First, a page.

Key Takeaways

  • Each year Medicare runs a General Enrollment Period (GEP) from January 1 through March 31.

  • The GEP is a time for those who missed their initial Medicare enrollment window to enroll in Medicare Parts A and B.

  • Someone enrolling in Medicare for the first time during the GEP will have coverage beginning July 1, and may have to pay a late enrollment penalty.

Every year the General Enrollment Period (GEP) for Medicare occurs between January 1 and March 31. This is the time—and usually the only time—during which people who are eligible for Medicare Parts A and/or B but did not do so when first eligible have another opportunity to join. 

Generally, people are first eligible to enroll in Medicare during their Initial Enrollment Period. This period starts either three months before you reach your 65th birthday or after two years if you have received Social Security Disability Insurance (SSDI) for 24 months prior to age 65 .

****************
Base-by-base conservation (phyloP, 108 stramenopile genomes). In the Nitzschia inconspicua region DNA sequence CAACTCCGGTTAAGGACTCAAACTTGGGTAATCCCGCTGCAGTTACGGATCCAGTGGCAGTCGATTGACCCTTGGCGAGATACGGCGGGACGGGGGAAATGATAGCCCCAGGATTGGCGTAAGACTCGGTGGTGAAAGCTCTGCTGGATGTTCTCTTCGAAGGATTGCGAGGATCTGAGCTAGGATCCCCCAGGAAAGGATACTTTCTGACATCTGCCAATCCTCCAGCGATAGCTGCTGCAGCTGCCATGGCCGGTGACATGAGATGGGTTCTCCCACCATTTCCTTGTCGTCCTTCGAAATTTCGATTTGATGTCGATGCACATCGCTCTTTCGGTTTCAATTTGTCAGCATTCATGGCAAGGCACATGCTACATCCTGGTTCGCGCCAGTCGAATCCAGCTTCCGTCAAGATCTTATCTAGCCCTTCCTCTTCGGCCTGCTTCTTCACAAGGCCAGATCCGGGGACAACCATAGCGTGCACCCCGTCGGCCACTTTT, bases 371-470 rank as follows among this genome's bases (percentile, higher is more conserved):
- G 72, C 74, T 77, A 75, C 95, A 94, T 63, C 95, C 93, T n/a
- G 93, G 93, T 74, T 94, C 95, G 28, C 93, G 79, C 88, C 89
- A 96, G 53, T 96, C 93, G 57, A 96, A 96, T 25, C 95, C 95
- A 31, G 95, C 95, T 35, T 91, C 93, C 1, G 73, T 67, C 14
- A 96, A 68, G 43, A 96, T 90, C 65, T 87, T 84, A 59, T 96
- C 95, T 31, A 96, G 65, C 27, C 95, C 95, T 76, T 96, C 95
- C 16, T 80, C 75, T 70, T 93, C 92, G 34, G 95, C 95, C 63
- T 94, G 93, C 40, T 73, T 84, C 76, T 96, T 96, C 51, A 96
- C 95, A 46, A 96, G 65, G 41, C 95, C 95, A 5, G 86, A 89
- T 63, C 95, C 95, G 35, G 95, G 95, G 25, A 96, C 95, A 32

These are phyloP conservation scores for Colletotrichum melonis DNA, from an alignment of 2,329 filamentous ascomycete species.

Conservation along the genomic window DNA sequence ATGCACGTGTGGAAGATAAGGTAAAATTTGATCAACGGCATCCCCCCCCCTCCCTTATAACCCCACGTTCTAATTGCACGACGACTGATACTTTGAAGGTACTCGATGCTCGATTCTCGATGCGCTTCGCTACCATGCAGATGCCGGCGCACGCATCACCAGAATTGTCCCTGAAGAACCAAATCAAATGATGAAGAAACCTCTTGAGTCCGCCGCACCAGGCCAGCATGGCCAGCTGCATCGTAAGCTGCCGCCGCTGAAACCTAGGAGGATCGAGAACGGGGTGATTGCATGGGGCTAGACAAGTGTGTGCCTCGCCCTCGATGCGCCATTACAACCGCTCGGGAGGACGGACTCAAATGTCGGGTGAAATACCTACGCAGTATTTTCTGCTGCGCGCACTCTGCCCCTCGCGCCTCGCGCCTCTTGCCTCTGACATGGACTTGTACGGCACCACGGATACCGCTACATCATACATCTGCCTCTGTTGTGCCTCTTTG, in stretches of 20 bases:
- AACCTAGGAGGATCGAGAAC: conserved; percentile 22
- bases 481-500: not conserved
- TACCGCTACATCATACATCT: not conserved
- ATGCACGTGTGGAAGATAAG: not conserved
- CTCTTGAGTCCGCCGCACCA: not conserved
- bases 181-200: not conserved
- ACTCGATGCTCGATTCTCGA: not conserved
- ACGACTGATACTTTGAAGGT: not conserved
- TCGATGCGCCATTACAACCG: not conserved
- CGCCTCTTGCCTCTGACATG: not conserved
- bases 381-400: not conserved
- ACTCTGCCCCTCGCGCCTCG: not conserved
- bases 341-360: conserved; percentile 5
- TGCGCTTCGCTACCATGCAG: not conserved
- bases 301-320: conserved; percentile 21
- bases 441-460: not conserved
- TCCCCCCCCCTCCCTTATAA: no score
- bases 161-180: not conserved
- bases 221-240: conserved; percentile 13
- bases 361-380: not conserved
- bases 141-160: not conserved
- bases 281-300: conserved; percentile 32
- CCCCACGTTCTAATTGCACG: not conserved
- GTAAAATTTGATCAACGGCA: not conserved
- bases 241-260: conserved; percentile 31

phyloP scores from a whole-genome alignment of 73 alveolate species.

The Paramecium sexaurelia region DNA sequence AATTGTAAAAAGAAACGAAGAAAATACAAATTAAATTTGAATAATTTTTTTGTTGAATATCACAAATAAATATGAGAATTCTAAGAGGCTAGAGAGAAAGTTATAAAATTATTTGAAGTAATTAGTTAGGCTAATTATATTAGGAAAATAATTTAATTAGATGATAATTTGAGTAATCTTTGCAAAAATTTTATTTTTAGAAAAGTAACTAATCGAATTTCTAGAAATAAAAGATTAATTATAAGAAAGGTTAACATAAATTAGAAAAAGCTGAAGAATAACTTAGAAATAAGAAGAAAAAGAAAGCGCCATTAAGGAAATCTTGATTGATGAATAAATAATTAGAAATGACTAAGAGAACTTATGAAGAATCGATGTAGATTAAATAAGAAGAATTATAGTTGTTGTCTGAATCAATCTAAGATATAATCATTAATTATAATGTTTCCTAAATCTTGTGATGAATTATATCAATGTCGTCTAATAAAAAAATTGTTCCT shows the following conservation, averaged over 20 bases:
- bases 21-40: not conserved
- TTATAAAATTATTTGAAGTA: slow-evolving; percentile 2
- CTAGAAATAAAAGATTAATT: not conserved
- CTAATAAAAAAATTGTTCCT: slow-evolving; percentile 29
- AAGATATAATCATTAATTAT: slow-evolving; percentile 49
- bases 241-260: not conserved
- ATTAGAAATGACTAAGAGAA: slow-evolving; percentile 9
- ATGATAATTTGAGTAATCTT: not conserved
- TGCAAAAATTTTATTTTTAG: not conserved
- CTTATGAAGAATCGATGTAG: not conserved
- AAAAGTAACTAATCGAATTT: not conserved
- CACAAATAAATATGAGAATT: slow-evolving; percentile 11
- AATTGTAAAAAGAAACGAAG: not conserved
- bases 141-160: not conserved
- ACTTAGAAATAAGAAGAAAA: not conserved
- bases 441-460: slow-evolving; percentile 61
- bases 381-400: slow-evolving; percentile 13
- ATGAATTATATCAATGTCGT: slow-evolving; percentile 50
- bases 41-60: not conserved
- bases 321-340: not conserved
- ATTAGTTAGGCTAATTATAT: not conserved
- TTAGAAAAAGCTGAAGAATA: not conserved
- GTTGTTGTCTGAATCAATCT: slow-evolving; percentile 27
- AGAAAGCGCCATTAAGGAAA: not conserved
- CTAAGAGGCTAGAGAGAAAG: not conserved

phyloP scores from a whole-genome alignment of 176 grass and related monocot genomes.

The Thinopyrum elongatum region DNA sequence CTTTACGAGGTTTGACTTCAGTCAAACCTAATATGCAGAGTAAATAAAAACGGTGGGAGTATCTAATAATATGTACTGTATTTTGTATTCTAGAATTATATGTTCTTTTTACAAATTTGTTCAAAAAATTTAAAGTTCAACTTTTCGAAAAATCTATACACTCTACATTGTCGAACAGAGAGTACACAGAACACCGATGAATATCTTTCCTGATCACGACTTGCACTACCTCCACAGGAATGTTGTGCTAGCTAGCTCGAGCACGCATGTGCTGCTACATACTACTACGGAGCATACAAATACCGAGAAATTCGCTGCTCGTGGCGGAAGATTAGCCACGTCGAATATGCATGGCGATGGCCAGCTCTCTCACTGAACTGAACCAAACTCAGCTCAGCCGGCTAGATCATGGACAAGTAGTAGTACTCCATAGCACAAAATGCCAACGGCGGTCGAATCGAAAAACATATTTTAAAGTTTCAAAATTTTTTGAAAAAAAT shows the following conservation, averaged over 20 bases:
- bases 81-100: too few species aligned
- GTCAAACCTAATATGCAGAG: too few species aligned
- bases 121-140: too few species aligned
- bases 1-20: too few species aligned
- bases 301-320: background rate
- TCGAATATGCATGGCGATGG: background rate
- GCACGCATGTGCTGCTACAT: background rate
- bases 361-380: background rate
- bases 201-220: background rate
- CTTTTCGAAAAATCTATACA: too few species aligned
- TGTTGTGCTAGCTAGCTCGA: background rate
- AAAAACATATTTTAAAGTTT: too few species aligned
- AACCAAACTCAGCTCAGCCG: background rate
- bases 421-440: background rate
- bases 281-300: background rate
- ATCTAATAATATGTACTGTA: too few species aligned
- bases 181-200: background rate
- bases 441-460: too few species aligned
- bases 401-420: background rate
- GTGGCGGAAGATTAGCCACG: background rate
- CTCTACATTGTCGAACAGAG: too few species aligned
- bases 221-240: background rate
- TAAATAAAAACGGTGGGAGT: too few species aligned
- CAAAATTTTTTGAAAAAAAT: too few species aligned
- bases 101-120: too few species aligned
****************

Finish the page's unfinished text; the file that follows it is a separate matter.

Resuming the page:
During the Initial Enrollment Period, most people who are still actively employed past their 65th birthday and get their health insurance through their employer (or an actively working spouse) can safely delay enrolling in Medicare Part B until the worker retires. However, people who don't sign up for Medicare Parts A & B on time and don't have other insurance through active employment may face a late enrollment penalty.

As this fact sheet explains, you may use the Medicare GEP to enroll at any time during January, February, or March. Regardless of when you enroll and which parts of Medicare you choose, however, all coverage will start on July 1. That’s one of the many reasons why it’s so important to sign up for Medicare when first entitled to do so.